Carbon Burnout
Carbon burnout is controlled by the char morphology which strongly depends on the rank and petrographic composition of the coal and the thermal and gaseous environment under which the coal devolatilises.  Minerals within the coal can have a slight influence by catalyzing the oxidation reaction.
The prediction of carbon burnout based on empirical curves derived by  Blake and Robin (1982) has been widely used in the power industry. This burnout model requires only one boiler design parameter, Furnace Heat Release rate (FHR) (fuel burn rate divided by furnace volume), and the operational parameter of excess air level used in the boiler. The coal parameters are the dry ash free volatile matter content and the fineness (percent passing 75  um) of PF.  
The figure below shows the predicted and actual burnout performance versus the volatile content of a wide range of coals at both full scale and pilot scale.  The predicted full scale burnout is based on the design of a typical Asian power plant using imported coals while the actual full scale data is from a wide range of power plants.  This is one reason for the spread in this actual data.  
The pilot scale data are from projects conducted in ALS's 150 kW Boiler Simulation Furnace (BSF) all these results were for coals fired at a fineness of about 70%.  The predicted pilot scale curve uses the FHR that best fitted the pilot scale results without adjusting for carbon loss and fineness, this FHR is close to the calculated FHR for the pilot furnace.  For lower volatile coals, the poorer burnout will reduce the calculated FHR of the BSF by as much as 20%.  When the FHR is adjusted for burnout there is better agreement between actual and predicted burnout for the pilot scale results.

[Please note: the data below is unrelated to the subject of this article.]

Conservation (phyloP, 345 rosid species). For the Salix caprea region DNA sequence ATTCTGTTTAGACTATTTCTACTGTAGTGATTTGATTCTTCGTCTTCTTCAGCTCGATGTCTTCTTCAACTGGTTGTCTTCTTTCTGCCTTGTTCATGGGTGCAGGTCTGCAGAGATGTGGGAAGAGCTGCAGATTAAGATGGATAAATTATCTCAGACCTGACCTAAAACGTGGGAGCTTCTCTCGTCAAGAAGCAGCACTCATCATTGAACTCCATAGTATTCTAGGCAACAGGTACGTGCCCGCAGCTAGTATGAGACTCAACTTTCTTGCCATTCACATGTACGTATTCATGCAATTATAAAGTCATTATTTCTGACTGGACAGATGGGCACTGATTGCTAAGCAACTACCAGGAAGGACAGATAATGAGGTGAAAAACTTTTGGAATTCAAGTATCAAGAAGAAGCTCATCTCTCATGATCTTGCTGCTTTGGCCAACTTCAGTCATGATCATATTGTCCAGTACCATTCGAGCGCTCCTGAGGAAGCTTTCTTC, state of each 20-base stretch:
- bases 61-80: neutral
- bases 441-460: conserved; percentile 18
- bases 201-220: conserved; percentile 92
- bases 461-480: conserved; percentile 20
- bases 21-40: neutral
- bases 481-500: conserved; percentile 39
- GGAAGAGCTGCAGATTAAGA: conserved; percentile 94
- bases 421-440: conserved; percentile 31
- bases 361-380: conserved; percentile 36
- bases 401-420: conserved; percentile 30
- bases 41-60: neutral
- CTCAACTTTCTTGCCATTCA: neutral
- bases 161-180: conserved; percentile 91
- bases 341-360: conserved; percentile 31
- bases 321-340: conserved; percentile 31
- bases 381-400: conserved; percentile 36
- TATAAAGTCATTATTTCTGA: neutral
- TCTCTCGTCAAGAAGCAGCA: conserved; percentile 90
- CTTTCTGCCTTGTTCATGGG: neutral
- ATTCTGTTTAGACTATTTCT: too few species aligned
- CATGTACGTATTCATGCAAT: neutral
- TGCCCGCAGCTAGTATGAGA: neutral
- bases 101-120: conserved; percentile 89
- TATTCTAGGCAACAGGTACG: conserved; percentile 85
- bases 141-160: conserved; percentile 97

As indicated in this figure the volatile matter content of a coal can be used as a general guide to carbon burnout. But, as shown by differences between pilot scale predicted and actual data for some coals, other factors, such as maceral composition of the coal, also influence burnout. Su and others (2001b) showed that a maceral index can give a slightly better fit to pilot scale data, though their correlation does not allow the scaling- up of pilot data to predict full scale performance.
Other empirical approaches to the prediction of burnout have been published. Wu and others (2006) have applied petrographic techniques to estimate char morphology which allows prediction of burnout. This has been successfully used by a UK power plant for the selection and quality control of imported coals.  Niksa has incorporated the work of Hurt in modeling char conversion with his FlashChain devolatisation model to predict burnout in PF power plants and model the performance of gasifiers ( Niksa & Hurt 2005).